Stratification is like simulating winter for the seeds, most tree seeds need to be rehydrated and then kept slightly damp and cold for a couple of months for chemical reactions to occur inside the seed before it will germinate.
Our process is simple and produces good results. We usually soak the seeds overnight by filling the bag half way with water, this will help the seeds swell up and rehydrate. Drain the water and add about 1/4 cup of sand. If you don't have sand you can use peat moss or a potting compost if it's free of fertilizer. Add about 1 tsp of water and seal the bag. Label it with today's date and put it in the crisper drawer of the fridge (a bottom drawer). The temperature should be cold but above freezing. Check the bag periodically and make sure the medium is just minimally damp, the idea is you don't want the seeds to dry out, minimal moisture is the key. If you were to squeeze the medium it should clump but not drip. Sand is handy for many large seeds because when you're ready to plant you can rinse them in a strainer and all the sand will wash away - it makes it easier to find your seeds. Some seeds like apple can start to germinate in the bag even at 1-2 degrees C, if this happens that's a good indication that they're ready to plant. Also a good reason to check the bag periodically. If you time stratification to be finished for early spring, you can take the seeds outdoors and spring plant them. Some seeds take their time to germinate. We planted some Korean pine this year and they steadily germinated from June through August. Many will start to grow as soon the soil reaches the right temperature. Many tree seeds can handle some frost, if they've germinated naturally in early spring outdoors and some cold weather is coming they'll be fine. If you decide to germinate them indoors under lights, they'll need to be moved outside after risk of frost has passed and gradually hardened off to the outdoor environment.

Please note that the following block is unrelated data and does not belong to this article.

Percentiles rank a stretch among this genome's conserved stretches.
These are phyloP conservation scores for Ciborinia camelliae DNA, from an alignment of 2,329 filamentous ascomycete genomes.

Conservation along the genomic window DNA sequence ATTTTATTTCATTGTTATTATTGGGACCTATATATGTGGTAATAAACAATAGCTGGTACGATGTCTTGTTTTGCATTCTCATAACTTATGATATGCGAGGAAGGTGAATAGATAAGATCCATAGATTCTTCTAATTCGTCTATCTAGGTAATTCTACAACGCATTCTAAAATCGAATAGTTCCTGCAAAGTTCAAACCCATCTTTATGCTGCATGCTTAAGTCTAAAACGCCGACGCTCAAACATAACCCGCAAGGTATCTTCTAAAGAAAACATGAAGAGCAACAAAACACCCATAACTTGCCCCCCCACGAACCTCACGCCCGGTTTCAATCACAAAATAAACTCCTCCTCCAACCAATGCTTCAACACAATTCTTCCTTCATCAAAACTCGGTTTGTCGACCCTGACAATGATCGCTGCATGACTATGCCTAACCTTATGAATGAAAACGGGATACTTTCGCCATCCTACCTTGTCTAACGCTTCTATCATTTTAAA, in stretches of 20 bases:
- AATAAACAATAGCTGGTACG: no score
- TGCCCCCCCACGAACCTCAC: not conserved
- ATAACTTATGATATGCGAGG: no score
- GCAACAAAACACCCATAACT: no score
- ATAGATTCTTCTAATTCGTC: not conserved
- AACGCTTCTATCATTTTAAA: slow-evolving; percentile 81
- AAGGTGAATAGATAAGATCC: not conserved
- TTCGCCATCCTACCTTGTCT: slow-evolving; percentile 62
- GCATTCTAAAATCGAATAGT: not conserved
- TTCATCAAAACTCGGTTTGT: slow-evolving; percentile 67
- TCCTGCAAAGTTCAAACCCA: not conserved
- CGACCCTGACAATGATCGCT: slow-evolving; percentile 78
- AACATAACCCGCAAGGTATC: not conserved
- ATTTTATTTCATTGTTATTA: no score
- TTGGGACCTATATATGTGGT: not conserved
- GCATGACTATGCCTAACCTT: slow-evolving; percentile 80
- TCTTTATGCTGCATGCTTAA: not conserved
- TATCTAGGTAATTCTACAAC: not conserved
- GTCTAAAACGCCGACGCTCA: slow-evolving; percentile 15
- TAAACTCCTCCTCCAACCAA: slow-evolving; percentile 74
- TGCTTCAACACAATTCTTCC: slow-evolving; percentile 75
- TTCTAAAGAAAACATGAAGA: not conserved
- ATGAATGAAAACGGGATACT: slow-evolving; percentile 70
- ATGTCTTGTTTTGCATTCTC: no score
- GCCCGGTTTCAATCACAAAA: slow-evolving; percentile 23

This stratification method is just how we do it, and we've germinated many types of trees and perennial seeds this way - but every tree is different, and some germinate better when stratified outdoors. For sure this a topic you can get more in depth about, and take note if your seeds have any special requirement like warm stratification - which is the same as the cold version, you just keep them at room temperature. Some seeds need an extended period of time to germinate and do best if you plant them outside in a bed and just let them take their time, while others start growing right away. You'll find detailed instructions for stratifying every type of seed with a google search like "(name of plant here) seed stratification". We would encourage you to do your own research and try different methods. Starting some indoors in the fridge and the rest outside in a pot or a garden bed can be a good way to compare methods.